The FBI was reeling after President Donald Trump unexpectedly fired its director James Comey, with agency staff scheduling an emergency high-level meeting for Tuesday night amid speculation about who would replace Comey in the top job.
An FBI official, who was not authorized to speak to reporters and so asked not to be identified, said the staff meeting would explore next steps for the law-enforcement agency.
Trump sacked Comey amidst a probe into the Trump 2016 presidential campaign's possible collusion with Russia to influence the election outcome, sparking backlash from some Democrats in Congress who said the decision had the appearance of a cover-up and some Republicans who called the timing troubling.
The official said the FBI had no idea the Trump administration was considering dismissing Comey and the news “took even top officials by surprise.”
An FBI spokesman did not respond to a request for comment.
Deputy Director Andrew McCabe was expected to step in for now, but he was unlikely to be nominated by Trump for the director's post, said two former FBI officials.
Comey, who was appointed by former Democratic President Barack Obama, had 6-1/2 years left in his term as director of an agency with 56 U.S. field offices and more than 30,000 employees.
The new director must be appointed by Trump and confirmed by the U.S. Senate.
Comey is the third high-profile law-enforcement official to be fired under Trump. Preet Bharara was fired as U.S. attorney for the Southern District of New York and Sally Yates was fired as acting attorney general.
Trump, a Republican businessman and former TV celebrity, was elected on Nov. 8 and took office on Jan. 20.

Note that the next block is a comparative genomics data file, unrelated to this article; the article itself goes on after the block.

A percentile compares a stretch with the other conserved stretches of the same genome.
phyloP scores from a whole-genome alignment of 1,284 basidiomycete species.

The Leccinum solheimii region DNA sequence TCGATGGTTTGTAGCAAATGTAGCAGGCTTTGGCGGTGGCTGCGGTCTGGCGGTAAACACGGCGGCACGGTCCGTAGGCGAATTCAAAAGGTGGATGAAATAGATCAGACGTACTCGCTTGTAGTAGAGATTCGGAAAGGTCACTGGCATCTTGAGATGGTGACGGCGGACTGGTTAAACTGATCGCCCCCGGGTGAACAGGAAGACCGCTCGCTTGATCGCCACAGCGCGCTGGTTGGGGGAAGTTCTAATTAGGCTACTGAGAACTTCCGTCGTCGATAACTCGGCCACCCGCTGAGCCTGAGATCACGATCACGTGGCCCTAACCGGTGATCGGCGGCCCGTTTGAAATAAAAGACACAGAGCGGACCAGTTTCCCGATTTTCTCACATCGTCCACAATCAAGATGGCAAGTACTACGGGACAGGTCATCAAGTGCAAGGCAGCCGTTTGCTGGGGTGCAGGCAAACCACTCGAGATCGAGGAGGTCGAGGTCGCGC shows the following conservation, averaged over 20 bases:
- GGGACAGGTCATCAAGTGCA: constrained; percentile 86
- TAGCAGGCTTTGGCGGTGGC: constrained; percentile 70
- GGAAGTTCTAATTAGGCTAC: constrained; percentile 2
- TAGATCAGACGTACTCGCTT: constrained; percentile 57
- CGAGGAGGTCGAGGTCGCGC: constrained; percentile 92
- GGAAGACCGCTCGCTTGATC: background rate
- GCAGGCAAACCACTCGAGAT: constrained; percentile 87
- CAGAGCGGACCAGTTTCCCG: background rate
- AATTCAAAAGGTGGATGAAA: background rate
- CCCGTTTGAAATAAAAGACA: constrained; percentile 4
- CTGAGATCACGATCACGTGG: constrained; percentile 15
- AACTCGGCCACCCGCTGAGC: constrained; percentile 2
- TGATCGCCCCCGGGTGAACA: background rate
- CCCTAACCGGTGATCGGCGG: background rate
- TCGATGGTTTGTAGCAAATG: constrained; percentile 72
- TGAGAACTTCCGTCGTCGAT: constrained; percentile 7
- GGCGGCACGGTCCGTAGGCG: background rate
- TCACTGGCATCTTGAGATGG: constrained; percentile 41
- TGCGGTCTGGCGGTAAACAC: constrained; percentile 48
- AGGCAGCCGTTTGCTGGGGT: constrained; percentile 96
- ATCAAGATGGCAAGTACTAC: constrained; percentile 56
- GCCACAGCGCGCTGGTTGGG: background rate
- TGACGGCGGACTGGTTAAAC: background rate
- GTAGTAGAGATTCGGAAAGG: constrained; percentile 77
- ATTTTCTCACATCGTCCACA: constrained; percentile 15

One possible contender for director of the Federal Bureau of Investigation is Dana Boente, No. 3 at the Justice Department and former acting attorney general, said the two former FBI officials.
Other potential choices include Republican Representative Trey Gowdy, a former prosecutor who led a congressional inquiry into former secretary of state and 2016 Democratic presidential nominee Hillary Clinton’s role in the 2012 attacks on the U.S. Consulate in Benghazi, Libya.
Close campaign allies of Trump include former New York Mayor Rudy Giuliani and Milwaukee County, Wisconsin, Sheriff David Clarke. But both men would be seen as highly political nominees for an agency designed to be independent.
"The White House has to avoid all the politicos if they are going to get a nominee through the Senate," said one of the former FBI officials.
Boente was tapped to temporarily lead the Justice Department's Trump-Russia investigation after Attorney General Jeff Sessions, a Trump appointee, stepped down because of his dealings with Russian Ambassador Sergei Kislyak.
Rod Rosenstein replaced Boente in that role when the Senate confirmed him as deputy attorney general last month. Rosenstein served as a federal prosecutor under both Republican President George W. Bush and Obama.
A lengthy memo from Rosenstein on Tuesday faulted Comey for his handling of an FBI probe of Clinton's private email server.
(Reporting by Julia Edwards Ainsley; Editing by Kevin Drawbaugh and Howard Goller)